Tonsils & Adenoid
WHAT ARE THE TONSILS AND ADENOID?
and adenoid are mounds of tissue that are part of the body’s immune system.
The tonsils are found in the back of the throat, one on each side. The adenoid
is a single mound of tissue found in the back of the nose above the soft part
of the palate behind the uvula (the little piece of tissue that hangs down from
the roof of your mouth in the back of your throat).
DOESN’T MY CHILD NEED THEM?
During the first 6-12 months of life they serve to help the body
produce antibodies to fight infection as the body is introduced
to germs found in our everyday environment. They serve no function
other than to introduce the body to germs, and your body has
many other ways to do this. In other words, your body doesn’t
really need them.
DO THEY NEED TO BE REMOVED?
and adenoid may need to be removed for the following reasons:
- Recurrent Tonsillitis: 6+ episodes in a year, 4 episodes
in 6 months or 3 or more episodes per year for 3+ years
- Obstructive sleep disordered breathing: characterized by
snoring, mouth breathing, restless sleep, sleep pauses, bed
wetting, excessive daytime tiredness or hyperactivity
- Obstructive Sleep Apnea: determined by sleep study
- Other: need for palate surgery, chronic bad breath.
The Adenoids alone may need to be removed at the time of ear
tube placement, especially if a 2nd set of tubes are needed.
Indications for removal of the adenoid alone are chronic
congestion and/or nasal drainage, recurrent sinusitis or ear
DOES MY CHILD NEED ANESTHESIA?
child will be put to sleep by breathing in an anesthetic via a face mask. Once
asleep an IV and a breathing tube will be placed for the procedure.
IS IT SAFE?
Yes, I do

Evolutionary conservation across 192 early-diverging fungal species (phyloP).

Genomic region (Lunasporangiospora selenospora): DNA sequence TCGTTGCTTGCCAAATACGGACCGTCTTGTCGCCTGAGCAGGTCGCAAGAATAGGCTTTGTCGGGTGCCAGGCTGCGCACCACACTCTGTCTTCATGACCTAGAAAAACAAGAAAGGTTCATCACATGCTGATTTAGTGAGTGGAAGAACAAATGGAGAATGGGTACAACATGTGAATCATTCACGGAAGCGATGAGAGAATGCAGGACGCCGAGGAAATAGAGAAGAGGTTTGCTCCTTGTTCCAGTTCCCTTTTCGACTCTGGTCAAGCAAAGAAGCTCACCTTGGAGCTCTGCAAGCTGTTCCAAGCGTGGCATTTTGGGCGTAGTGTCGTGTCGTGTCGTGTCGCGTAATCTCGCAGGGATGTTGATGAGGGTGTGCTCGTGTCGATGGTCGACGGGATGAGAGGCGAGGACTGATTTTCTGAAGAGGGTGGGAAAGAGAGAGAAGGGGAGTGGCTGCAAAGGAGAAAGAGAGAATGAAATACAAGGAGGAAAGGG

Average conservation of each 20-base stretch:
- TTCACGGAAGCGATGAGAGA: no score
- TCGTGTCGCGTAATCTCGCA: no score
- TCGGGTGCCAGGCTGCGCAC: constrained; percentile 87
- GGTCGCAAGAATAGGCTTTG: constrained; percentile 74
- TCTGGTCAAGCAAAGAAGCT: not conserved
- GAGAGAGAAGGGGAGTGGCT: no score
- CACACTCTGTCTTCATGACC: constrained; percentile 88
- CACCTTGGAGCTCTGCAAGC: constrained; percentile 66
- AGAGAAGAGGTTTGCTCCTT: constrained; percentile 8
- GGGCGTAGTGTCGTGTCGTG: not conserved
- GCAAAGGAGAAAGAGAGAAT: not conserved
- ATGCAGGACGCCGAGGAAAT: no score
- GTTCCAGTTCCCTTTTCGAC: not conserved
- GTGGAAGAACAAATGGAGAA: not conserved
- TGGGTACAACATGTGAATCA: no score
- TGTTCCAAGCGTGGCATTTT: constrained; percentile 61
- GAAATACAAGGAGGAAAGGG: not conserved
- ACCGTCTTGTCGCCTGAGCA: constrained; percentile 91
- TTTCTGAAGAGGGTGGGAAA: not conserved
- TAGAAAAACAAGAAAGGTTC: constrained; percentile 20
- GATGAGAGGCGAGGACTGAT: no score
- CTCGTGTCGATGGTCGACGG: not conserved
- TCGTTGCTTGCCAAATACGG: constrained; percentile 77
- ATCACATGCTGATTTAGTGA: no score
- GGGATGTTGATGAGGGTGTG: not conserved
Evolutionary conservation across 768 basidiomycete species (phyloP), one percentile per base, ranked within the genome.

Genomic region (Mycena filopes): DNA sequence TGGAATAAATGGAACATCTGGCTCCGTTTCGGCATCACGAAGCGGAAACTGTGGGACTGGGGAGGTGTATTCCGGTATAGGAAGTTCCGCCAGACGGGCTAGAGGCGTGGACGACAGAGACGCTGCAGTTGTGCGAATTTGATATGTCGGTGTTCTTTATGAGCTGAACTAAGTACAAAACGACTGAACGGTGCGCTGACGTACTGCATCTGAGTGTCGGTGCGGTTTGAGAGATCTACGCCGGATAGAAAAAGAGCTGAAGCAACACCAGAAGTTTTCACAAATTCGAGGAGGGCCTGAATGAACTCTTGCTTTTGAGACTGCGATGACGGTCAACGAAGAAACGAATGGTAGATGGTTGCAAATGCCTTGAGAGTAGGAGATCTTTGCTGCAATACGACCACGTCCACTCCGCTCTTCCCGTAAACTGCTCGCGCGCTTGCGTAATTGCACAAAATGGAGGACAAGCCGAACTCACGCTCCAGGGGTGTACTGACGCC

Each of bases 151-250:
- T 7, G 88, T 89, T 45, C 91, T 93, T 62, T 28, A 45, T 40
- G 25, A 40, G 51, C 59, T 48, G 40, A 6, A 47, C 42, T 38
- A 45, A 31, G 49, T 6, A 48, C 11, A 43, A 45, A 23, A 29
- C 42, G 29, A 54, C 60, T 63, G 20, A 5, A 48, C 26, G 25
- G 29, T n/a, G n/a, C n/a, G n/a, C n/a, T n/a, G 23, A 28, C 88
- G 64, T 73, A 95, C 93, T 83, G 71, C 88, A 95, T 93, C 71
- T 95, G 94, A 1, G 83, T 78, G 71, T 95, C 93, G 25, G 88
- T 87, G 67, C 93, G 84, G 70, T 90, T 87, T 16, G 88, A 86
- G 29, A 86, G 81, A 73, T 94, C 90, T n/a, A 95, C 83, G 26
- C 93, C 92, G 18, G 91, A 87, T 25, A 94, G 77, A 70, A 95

more than 400 of these a year. About 1-2% of children have post-operative bleeding,
and other complications are extremely rare (see below).
HOW DO YOU DO IT?
several ways to perform a tonsillectomy and adenoidectomy. The most common
way is with electro-cautery, but microdebrider and coblation are other ways.
I have used all three and found low wattage electro-cautery to be safe, efficient,
and cost-effective. I can use the other equipment, but it may incur a
are almost universally removed using electro-cautery.
WHERE WILL YOU PERFORM SURGERY?
- Children younger than 3 1/2 years (42 months): at the hospital
with an overnight stay for observation
- Older than 3 1/2: outpatient surgery center
- Child with abnormal sleep study: hospital with overnight
- Child with other significant medical conditions: hospital
with overnight stay
There are always exceptions to these rules and each
child is treated individually.
WILL MY CHILD HAVE POST-OPERATIVE PAIN?
No. During the procedure your child will receive steroids and pain
medication through an IV. They usually do well right after surgery. The younger
the child, the better they tend to do regarding pain and resuming normal activity.
Usually, day 3 after surgery is when most children have the most
discomfort. I will prescribe liquid pain medicine, antibiotics
and steroids to children over the age of 3.
If your child is younger than 3, I will prescribe
regular Tylenol, antibiotics and steroids. There have